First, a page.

As is the case with many horror fanatics, the ’80s holds a special place in my heart. I’m a happy guy if you give me some practical effects, stilted yet somehow effective acting, and perhaps a dash of nudity. If you were to distill these things into a single person, I’m pretty sure you’d get Linnea Quigley, the poster girl for Reagan-era horror. While she’s quite well-known for supplying the genre with ample amounts of nudity, it would do her a disservice to say that’s all she brings to the table. This is a woman that radiates everything I love about ’80s horror. In The Return of the Living Dead, for example, her portrayal of Trash playfully poked fun at Goth punks without ever being mean-spirited about it. In Night of the Demons, she took her status as a sex symbol and twisted it to create some truly freaky set pieces. Given her connection to the decade, it’s only fitting that her film debut came in 1981, in a movie produced by another quintessential ’80s mainstay, Troma Entertainment. This is the high school slasher flick, Graduation Day.

Set at the fictional Midvale High School, the movie opens at the school’s track meet, where coach George Michaels (Christopher George) is first seen in a montage of events in which he berates his athletes into giving good performances. This comes to a screeching halt, however, when his star runner Laura collapses and dies at the finish line. Cut to later that year when the graduation day festivities are being ruined by a black-gloved killer who begins picking off members of the track team one by one. Could the killer be Anne (Patch MacKenzie), Laura’s sister returning from the Navy with resentment in her heart and black gloves in her bag? Or could it be Coach Michaels, who after the incident has been told to clean out his desk, which also contains a pair of black gloves? Honestly, it could literally be anyone, because apparently everyone in town owns a pair of black gloves.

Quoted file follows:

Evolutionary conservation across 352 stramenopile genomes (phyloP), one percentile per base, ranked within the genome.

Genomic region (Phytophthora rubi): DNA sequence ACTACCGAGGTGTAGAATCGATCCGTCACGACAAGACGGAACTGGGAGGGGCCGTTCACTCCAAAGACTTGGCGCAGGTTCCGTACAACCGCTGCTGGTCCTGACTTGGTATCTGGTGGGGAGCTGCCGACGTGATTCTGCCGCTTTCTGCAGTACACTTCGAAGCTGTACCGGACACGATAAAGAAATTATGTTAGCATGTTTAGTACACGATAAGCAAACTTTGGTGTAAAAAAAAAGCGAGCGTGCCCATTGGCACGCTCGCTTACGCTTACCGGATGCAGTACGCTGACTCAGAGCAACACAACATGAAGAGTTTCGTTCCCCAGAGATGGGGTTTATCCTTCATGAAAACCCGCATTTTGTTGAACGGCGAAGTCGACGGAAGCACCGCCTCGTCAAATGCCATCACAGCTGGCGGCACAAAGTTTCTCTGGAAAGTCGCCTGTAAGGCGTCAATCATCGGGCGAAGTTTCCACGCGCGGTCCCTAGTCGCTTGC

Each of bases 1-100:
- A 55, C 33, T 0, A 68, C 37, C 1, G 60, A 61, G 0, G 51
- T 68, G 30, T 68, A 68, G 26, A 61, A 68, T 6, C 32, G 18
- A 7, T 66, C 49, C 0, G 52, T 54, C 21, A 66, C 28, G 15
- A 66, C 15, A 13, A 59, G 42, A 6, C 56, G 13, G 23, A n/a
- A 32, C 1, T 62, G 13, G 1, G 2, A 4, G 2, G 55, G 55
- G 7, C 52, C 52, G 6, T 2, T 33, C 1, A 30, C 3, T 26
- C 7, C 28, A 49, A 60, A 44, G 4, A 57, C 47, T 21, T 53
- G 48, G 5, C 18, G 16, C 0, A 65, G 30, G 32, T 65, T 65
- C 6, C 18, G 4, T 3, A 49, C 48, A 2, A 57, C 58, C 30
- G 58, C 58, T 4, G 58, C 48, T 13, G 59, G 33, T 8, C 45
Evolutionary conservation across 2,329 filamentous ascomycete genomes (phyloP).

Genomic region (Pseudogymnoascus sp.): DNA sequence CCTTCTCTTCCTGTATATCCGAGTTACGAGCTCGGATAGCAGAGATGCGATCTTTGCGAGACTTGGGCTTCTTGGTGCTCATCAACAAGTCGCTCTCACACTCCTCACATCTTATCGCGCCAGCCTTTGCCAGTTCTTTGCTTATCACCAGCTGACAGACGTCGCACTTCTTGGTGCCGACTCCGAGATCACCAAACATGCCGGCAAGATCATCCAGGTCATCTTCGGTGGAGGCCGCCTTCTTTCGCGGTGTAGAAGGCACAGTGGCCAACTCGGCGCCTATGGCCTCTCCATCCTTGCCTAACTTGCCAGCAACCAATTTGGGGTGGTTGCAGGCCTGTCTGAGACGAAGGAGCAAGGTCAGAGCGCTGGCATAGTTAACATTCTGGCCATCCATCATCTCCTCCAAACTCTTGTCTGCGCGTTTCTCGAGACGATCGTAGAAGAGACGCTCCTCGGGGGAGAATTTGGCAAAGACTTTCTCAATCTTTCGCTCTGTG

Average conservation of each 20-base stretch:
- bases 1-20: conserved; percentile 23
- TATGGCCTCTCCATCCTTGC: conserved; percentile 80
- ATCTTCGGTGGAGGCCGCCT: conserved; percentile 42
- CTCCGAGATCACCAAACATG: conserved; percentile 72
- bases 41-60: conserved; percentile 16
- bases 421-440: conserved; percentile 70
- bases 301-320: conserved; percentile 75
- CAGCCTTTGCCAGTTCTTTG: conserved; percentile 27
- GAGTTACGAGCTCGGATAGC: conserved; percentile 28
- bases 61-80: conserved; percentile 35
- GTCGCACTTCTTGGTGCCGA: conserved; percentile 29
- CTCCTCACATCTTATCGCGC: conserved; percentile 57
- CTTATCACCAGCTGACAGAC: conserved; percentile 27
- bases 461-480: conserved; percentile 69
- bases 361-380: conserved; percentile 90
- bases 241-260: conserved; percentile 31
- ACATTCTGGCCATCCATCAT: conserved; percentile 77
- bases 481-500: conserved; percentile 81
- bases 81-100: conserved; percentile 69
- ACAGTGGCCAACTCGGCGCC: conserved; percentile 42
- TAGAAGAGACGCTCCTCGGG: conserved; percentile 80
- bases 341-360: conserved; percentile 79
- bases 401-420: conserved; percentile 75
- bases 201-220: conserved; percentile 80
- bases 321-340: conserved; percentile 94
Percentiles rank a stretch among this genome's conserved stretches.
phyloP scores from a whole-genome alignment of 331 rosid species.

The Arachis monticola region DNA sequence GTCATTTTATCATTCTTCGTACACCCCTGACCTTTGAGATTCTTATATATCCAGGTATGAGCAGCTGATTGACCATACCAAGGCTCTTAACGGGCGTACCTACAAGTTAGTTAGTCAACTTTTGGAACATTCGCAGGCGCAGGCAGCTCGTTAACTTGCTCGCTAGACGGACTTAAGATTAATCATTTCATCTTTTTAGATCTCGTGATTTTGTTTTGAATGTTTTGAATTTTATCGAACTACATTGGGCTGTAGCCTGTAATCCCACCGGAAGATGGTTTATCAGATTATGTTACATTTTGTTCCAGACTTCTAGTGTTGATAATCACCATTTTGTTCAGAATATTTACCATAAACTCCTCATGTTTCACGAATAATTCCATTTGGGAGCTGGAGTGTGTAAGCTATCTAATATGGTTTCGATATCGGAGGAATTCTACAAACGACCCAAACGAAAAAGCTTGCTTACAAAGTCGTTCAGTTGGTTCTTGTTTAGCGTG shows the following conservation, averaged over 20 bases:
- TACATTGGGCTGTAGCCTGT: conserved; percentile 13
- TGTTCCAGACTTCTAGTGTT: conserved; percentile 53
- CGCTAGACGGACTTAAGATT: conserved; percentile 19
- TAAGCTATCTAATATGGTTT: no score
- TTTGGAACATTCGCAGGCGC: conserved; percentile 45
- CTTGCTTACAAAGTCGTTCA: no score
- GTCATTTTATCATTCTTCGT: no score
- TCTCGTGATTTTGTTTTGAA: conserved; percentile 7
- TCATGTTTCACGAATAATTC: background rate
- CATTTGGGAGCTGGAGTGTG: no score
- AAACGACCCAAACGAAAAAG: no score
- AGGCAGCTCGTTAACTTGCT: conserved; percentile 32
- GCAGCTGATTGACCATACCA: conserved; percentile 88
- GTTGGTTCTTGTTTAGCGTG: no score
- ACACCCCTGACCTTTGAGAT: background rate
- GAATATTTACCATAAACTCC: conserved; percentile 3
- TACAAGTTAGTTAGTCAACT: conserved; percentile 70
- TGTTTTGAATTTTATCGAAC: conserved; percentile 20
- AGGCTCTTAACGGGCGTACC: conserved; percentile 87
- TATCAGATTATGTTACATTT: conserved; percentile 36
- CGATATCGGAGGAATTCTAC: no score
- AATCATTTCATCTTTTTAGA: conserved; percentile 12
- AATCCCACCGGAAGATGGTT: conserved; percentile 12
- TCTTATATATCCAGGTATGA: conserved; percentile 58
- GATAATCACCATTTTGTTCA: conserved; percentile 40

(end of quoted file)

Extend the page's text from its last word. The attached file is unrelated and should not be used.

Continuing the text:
Many folks remember the early ’80s as a time when, following the success of Halloween and Friday the 13th, a wave of low-budget producers came along looking to cash in on the slasher craze. And if any company was going to take their turn trying to make a buck with a low-budget slasher, it was going to be Troma Entertainment. Troma’s raison d’être has always been to create low-budget schlock that manages to be entertaining in spite of (or in some cases because of) its utter disregard for quality. For example, although Graduation Day came out in 1981, the film's quality, set design, and fashion look as though Troma worked with hand-me-downs from productions of the ’70s. This seems to be a trend with all of Troma’s movies, as most look like they were made 5–10 years before their respective release dates. I can only imagine that the earliest movies released from Troma in 1974 were in black and white and featured stock footage of JFK.

One area where Troma doesn’t skimp, however, is the gore. I was initially a bit worried, as the first kill featured a slit throat that amounted to little more than some poorly placed splashes of blood. As the movie progressed, though, I got a neck impalement, a beheading, and my personal favorite, a well-placed collection of spikes at the bottom of a pole vault pit. Throw in some effective gunshot wounds and a Psycho-esque corpse shrine and there’s a lot to like in this movie. It may not be something you’d see coming out of Stan Winston’s shop, but damned if it’s not creative.